Bitcoin (BTC) is the first widely known cryptocurrency, and was released in January 2009. It was invented by a pseudonymous individual (or group) known as Satoshi Nakamoto. As an honour, the smallest unit of Bitcoin is known as a ‘satoshi’, i.e. 0.00000001 BTC. The ideas that birthed Bitcoin can best be understood from the whitepaper published by Nakamoto, which contains the now famous sentence: "The root problem with conventional currencies is all the trust that's required to make it work. The central bank must be trusted not to debase the currency, but the history of fiat currencies is full of breaches of that trust."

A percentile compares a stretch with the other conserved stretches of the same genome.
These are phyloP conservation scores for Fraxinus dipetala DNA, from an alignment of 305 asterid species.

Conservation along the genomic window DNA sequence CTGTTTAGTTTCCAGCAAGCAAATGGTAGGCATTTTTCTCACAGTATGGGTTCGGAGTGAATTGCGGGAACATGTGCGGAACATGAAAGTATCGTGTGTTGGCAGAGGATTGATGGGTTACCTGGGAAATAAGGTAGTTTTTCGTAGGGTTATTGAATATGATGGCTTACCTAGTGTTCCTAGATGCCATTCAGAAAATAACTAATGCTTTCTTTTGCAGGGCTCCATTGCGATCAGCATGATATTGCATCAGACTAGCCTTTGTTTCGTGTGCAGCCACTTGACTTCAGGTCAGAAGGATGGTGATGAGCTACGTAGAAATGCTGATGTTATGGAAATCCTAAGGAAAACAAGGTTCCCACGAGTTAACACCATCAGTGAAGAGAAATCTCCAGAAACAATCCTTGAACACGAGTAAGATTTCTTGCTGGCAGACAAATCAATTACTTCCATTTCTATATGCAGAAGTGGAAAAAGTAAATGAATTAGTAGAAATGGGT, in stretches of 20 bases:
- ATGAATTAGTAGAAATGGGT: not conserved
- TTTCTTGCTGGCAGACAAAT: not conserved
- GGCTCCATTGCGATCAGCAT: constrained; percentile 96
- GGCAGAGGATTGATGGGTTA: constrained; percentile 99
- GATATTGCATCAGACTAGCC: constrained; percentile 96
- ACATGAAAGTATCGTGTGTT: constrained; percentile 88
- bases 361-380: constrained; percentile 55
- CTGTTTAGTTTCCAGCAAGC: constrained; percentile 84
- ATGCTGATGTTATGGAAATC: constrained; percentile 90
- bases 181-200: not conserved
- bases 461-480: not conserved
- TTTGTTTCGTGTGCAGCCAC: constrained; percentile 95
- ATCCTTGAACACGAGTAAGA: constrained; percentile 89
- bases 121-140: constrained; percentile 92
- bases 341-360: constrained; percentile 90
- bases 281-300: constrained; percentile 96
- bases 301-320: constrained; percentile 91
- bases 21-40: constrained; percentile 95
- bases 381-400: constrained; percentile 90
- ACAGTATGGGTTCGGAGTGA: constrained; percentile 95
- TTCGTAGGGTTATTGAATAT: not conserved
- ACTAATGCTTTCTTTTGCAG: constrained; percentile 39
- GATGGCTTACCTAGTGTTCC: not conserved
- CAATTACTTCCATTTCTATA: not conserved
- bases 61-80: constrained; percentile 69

Bitcoin works on a Proof of Work (PoW) consensus algorithm, which means that computers on the network known as ‘miners’ contribute their CPU power to solve mathematical problems, and are rewarded with appropriate amounts of BTC in return. The miners are important as they ensure the validity of the transactions going through the network.